Major central banks typically cut interest rates in response to economic stresses; they ease when the data force them to do so. Some important exceptions in recent history happened 1) in 2016 when Mark Carney’s Bank of England cut rates as a cushion against the potential downsides of the pro-Brexit vote, and 2) when the Bank of Canada cut its rate in response to the steep drop in oil prices. During both policy changes, the central banks reassured markets that the rate cuts were just precautionary. Both cuts have since been rolled back. On CNBC on Friday, March 29, Larry Kudlow, President Trump’s National Economic Council Director, shared his and the President’s opinion that the Fed should cut rates by 50 basis points as a buffer against global economic weakness.
Kudlow insisted that the U.S. economy is perfectly fine and rattled off its strengths. He emphasized that there is no emergency. Either of these conditions by themselves represent an argument against any rate cut. Combined, these conditions make a rate cut a non-starter. So clearly Kudlow must be worried about something. He provided two clues: the inverted yield curve and Q4’s big drop in commodity prices.
Just last week I covered the potentially ominous economic signals coming from the inverted yield curve. In his CNBC interview, Kudlow effectively confirmed we should all be watching the inversion with some concern. Accordingly, I will be referring to this post as much as possible as the market works out its chosen interpretation of the inversion.
The reference to the drop in the commodity index confused me because the commodity indices have almost fully recovered from that decline. It does not make sense for the Fed to cut rates in response to something that is almost over.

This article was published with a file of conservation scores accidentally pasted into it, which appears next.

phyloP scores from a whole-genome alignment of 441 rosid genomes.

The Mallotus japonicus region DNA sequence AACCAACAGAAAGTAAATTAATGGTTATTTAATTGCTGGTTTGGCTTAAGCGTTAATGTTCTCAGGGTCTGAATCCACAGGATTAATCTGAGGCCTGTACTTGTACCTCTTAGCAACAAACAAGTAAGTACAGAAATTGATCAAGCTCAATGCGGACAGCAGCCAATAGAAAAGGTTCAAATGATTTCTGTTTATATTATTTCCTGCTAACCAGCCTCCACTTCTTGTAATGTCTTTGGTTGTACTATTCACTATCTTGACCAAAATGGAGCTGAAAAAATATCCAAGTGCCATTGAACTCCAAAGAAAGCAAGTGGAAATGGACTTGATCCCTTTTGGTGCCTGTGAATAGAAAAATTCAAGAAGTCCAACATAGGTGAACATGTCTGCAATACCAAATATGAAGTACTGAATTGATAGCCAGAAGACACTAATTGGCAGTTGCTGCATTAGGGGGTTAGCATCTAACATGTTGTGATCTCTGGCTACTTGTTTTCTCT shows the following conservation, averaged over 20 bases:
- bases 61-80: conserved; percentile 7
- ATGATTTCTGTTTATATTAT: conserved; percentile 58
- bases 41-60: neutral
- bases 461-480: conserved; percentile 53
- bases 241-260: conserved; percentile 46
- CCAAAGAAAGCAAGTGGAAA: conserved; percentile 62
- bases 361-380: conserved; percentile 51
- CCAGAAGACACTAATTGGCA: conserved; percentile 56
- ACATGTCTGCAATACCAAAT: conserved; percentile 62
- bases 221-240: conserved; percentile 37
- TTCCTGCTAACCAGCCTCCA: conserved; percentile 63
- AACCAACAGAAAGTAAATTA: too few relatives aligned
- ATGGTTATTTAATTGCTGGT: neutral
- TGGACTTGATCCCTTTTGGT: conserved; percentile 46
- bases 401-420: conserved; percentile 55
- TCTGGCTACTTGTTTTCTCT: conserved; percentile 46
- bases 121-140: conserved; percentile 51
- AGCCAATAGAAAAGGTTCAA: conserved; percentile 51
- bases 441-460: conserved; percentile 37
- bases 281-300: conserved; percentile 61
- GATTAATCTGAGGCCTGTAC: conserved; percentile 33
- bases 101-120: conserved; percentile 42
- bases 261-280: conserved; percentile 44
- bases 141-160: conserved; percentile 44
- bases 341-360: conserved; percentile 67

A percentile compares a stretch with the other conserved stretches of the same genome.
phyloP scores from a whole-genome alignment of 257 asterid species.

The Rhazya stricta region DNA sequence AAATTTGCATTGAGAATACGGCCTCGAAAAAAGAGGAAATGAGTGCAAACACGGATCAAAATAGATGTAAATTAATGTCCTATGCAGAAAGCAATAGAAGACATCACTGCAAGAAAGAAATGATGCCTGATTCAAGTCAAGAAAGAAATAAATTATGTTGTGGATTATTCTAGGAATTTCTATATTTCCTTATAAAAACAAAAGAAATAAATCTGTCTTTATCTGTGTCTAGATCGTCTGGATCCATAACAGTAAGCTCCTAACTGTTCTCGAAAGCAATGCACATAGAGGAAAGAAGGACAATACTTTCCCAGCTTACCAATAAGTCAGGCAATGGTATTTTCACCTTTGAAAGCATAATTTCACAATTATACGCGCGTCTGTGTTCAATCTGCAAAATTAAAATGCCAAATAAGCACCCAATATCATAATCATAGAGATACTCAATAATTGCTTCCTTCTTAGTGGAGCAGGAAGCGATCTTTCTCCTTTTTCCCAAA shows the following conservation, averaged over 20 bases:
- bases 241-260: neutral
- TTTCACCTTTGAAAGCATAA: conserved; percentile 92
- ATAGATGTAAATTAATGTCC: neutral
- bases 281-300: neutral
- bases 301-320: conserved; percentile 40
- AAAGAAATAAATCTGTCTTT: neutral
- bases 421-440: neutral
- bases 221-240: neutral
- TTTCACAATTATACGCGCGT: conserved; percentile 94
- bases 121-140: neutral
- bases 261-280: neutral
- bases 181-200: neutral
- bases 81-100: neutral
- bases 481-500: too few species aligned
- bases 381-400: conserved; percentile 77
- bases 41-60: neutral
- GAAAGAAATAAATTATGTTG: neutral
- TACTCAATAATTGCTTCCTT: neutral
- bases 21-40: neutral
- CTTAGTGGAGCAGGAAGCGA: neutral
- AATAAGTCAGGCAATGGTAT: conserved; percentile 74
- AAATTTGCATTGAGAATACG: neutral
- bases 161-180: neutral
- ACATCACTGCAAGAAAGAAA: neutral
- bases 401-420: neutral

The Dow Jones Commodity Index (DJCI) consists of petroleum, copper, soybeans, cattle, and wheat. Iron ore, which in many ways is more economically important given China’s massive consumption of the commodity, followed a different pattern given supply issues. Iron ore suffered only the briefest of pullbacks in November and rallied from there.
I think the more important point about Kudlow’s commodity reference is that he probably used it as a proxy for the stock market. The stock market plunge coincided with the decline in commodities.
In other words, the drop in stock prices freaked out Kudlow and company just as much as it freaked out the Fed which in turn capitulated on its planned rate hikes for 2019. I can only imagine the groans from Chair Jerome Powell as he internalizes the implications of Trump failing to find mollification in the Fed’s now deeply dovish stance. I call this phase the “disindependence” of the Fed.
Kudlow was very careful to reiterate that he believes in the independence of the Federal Reserve. Those assurances are moot when married to a strong opinion of what the Fed should do. The Fed officially stays independent, but in practice, the Fed is not independent as it responds to cues from the White House: disindependence.
Interestingly enough, there is a case for worrying directly about what the Fed is doing. Last year, I reprised a post on “The Fed-Related Chart That Most Concerns the Stock Market which showed how the peak in a Fed rate-cut cycle often precedes a recession. The Fed keeps hiking until some data or process convinces it to stop. Unfortunately, the seeds of the next slowdown have apparently taken root by then. In today’s case, the process underway may be a bottoming in continued claims for unemployment. Continued claims have not risen this long since the recession ended.
So if the Fed is truly done hiking rates, combine an inverting yield curve with a sprinkling of a White House spooked into asking the Fed for help and I see a risk of recession considerably higher than the 3.2% odds from February’s read from the St. Louis Federal Reserve.
Be careful out there!
Full disclosure: no positions